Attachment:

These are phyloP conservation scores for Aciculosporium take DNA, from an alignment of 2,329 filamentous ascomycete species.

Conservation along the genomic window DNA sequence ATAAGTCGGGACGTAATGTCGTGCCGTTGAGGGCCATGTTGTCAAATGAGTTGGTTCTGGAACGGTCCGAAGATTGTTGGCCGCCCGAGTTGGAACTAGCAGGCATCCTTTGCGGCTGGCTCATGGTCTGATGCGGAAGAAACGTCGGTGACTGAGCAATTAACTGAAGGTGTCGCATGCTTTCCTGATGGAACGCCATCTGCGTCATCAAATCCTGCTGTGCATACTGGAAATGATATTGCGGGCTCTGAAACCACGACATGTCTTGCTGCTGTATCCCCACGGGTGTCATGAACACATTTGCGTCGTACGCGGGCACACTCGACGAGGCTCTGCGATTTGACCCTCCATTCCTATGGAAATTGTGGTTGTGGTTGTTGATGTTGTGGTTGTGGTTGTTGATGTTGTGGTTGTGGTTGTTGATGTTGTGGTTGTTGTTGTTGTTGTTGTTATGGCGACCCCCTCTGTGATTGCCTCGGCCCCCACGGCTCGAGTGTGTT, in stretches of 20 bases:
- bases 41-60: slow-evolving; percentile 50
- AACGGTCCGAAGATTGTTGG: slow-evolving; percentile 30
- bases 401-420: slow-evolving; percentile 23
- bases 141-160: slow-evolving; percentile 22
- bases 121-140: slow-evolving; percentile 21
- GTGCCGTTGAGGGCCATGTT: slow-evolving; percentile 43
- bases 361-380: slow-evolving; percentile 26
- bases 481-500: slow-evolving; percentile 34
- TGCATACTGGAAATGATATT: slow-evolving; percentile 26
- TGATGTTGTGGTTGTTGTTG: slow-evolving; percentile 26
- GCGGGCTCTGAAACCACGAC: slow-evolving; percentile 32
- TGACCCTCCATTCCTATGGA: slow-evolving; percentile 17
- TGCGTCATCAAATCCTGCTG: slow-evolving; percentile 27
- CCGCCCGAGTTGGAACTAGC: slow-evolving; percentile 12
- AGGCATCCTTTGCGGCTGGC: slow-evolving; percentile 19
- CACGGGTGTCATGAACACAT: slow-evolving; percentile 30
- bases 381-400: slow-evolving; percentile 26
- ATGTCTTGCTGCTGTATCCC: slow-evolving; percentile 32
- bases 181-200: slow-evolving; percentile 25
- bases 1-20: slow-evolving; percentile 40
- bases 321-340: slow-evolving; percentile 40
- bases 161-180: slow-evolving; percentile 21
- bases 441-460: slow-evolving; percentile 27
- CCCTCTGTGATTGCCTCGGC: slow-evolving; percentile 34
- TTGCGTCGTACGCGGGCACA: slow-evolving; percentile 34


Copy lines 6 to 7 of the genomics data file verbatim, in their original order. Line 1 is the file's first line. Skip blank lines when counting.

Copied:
- bases 141-160: slow-evolving; percentile 22
- bases 121-140: slow-evolving; percentile 21